Queue management: which technology you need and why
Queues at checkouts are the last touchpoint in the customer journey and the last step they will remember of the in-store experience. For this reason, they certainly have an impact on the perception of the customer journey and on loyalty.
- Count carts and baskets, not people
- Get real-time notifications on queue formation
- Measure, analyse historical data and optimise
In-store analytics entails different aspects of customer behaviour, including queues. Queues are the last touchpoint with the customers in their journey and the last step they will remember of the in-store experience. Indeed, customers might have found all the products they needed in a short period of time. However, if they have to spend a considerable amount of time at the checkout area, this will make them frustrated and dissatisfied.
While queues do not have a direct ROI, they certainly impact the customer experience and loyalty over time. It follows that their management is one of the most critical elements of the in-store experience. How to manage them?
How to measure queues? Which technology is the most effective?
The simple observation of the status of queues at checkouts is no longer enough if you want to respond quickly to queue formation and satisfy customers, customers who can constantly compare the in-store experience with the online one (yes, now this also applies to physical grocery retail!).
Stores need adequate hardware technology and software solutions able to properly model customer behaviour at the checkout barrier and provide actionable knowledge and KPIs.
Cameras (3D sensors) count more people than those that are actually in line, as households figure as more than one person but only have one cart. For this reason, while cameras might be useful for measuring engagement (i.e. dwell times) in front of a specific brand, they are misleading when measuring queues.
The number of carts and baskets is the right metric to properly measure queues and have reliable visibility on queue patterns in a supermarket. Asset tracking technologies are indeed of great support to automate queue management which will no longer be based on observation but on a system able to precisely detect lines in real-time and trigger alarms.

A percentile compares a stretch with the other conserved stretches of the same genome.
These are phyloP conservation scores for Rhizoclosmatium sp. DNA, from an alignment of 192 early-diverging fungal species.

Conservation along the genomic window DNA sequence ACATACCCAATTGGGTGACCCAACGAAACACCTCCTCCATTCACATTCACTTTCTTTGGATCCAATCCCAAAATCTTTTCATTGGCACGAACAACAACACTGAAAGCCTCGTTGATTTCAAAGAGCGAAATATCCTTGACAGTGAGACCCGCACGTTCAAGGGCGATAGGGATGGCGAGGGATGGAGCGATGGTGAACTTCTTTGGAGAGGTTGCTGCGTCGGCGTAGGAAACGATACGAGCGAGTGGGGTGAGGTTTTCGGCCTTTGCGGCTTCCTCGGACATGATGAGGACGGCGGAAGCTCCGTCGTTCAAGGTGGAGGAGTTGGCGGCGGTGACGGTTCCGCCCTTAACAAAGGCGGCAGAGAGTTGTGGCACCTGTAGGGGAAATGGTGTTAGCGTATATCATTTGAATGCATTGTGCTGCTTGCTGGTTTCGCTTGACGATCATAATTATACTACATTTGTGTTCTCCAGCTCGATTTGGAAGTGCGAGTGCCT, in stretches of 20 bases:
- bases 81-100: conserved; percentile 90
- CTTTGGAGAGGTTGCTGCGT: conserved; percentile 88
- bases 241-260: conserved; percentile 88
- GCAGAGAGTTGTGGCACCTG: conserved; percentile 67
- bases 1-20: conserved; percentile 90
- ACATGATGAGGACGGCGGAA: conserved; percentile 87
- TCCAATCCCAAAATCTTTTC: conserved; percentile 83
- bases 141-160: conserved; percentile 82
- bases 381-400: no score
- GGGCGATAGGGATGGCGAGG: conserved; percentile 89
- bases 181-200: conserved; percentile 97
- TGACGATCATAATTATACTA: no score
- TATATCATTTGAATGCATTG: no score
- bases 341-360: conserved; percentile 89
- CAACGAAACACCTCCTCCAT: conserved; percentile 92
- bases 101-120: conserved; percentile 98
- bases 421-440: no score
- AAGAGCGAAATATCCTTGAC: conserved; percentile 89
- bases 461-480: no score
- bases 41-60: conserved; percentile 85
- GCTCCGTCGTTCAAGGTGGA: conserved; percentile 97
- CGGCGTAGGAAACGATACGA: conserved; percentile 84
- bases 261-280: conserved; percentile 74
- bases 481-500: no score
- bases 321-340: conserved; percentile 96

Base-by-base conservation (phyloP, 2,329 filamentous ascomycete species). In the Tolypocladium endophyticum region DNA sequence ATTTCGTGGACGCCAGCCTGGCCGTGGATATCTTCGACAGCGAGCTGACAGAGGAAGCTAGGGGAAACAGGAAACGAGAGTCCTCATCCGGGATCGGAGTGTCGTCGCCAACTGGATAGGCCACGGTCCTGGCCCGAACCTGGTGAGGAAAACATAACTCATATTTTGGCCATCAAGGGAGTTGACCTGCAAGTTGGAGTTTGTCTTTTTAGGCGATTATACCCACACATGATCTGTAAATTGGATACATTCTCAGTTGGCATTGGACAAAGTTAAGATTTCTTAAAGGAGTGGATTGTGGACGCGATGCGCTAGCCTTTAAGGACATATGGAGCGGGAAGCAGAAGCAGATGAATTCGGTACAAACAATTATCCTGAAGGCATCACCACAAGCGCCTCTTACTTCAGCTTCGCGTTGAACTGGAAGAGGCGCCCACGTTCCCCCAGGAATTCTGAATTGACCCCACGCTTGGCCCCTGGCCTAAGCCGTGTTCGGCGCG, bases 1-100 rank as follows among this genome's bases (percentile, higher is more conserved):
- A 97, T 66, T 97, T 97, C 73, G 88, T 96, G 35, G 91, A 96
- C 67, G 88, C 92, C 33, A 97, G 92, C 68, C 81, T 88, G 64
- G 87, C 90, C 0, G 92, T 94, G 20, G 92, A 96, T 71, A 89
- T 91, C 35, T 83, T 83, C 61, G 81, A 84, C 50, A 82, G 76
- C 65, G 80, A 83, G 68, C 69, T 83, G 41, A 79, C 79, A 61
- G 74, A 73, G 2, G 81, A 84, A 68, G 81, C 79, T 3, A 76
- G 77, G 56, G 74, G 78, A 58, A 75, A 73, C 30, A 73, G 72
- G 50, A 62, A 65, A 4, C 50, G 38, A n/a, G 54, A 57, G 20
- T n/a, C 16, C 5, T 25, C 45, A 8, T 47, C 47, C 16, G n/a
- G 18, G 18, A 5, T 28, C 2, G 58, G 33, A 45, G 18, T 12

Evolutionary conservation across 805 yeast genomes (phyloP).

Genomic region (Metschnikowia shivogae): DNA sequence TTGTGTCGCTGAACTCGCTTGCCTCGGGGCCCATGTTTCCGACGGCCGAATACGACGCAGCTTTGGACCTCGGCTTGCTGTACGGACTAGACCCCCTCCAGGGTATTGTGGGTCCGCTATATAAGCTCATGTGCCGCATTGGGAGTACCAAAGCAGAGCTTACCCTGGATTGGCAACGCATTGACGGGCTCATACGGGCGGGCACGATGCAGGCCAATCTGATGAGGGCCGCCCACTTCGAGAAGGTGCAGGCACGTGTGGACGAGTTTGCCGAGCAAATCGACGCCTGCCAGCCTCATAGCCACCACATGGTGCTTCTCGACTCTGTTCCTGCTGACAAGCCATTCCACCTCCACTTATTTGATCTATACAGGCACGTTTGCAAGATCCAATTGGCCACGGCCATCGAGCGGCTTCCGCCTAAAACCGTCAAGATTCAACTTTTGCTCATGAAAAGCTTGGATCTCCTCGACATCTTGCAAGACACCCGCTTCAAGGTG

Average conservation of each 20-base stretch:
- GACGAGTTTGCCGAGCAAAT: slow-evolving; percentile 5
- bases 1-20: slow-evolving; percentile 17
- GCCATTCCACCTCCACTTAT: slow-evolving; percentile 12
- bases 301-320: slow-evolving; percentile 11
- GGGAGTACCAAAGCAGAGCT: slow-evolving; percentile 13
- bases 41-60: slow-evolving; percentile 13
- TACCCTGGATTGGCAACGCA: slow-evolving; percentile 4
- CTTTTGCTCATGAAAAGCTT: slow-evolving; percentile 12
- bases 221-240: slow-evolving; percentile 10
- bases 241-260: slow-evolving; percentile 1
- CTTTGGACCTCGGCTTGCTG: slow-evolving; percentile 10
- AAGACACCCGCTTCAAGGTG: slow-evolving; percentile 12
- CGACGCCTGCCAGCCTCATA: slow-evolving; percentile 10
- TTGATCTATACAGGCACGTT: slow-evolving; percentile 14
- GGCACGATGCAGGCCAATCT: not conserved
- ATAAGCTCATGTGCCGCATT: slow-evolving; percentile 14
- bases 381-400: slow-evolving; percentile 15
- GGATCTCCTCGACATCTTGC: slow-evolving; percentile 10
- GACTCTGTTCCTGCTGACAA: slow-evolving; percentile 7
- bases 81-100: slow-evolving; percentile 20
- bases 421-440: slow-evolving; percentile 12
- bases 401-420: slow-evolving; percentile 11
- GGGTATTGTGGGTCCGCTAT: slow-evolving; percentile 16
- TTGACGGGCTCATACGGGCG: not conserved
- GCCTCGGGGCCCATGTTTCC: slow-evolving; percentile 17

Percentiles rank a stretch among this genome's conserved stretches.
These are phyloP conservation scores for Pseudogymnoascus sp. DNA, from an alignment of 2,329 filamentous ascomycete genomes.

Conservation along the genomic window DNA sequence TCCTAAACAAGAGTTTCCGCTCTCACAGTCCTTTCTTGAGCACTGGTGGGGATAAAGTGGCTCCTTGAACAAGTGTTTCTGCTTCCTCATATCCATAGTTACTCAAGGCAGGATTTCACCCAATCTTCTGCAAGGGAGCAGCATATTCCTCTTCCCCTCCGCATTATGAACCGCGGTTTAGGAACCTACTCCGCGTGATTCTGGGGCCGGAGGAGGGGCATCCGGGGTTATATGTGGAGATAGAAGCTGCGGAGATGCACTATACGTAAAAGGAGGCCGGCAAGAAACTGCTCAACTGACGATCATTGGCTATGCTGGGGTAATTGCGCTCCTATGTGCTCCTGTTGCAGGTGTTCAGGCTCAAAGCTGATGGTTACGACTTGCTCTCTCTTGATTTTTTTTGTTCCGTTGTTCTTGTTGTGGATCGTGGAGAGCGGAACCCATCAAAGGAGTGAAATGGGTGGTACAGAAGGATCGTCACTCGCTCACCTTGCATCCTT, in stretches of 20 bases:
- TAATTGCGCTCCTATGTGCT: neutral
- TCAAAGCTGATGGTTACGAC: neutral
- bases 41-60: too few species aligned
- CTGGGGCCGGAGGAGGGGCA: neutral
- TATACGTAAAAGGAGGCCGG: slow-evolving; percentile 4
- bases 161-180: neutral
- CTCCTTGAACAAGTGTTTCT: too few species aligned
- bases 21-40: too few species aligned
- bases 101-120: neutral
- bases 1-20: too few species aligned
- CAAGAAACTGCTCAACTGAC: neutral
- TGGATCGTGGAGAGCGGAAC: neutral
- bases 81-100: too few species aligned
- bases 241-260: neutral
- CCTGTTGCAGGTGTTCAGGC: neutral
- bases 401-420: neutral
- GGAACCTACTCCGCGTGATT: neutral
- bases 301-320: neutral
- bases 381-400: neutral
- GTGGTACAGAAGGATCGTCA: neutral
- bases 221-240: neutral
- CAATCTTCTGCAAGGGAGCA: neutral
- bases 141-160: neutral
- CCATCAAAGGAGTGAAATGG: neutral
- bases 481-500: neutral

How does it work?
The tracking starts when shoppers are in proximity of a checkout lane but they count as in line when the cart/basket remains for at least 10 seconds in the area. The waiting time is then calculated from the moment the shopper is considered to be in line, till the moment it reaches the checkout counter and starts to be served.
Once queues are measured, which services can I rely on?
To enable queue management services, it is necessary to extrapolate from the asset tracking all the necessary intelligence, on the software side, and this is what RetailerIN is for.
RetailerIN is able to trigger real-time alarms on different mobile devices (tablets, PCs, smartwatches) when a predefined critical threshold of people in queue is exceeded. This allows store managers and employees to quickly manage queues, prevent long waiting times and be informed in real-time about the status of the different checkout counters.
Not only real-time services! Historical data can be analysed to identify bottlenecks, to optimally plan staff allocation and maximise the quality of service.
In conclusion, for efficient queue management, it is necessary to monitor shopping carts and baskets for managing the checkout barrier in real-time, quickly and dynamically.
A cart or a basket is much more than just a shopping asset: it follows the customer closely during the entire shopping experience. Locating such assets has gained significant attention over the last years, as a way to measure and analyse the in-store customer journey and identify where improvements can be made, just like e-commerce.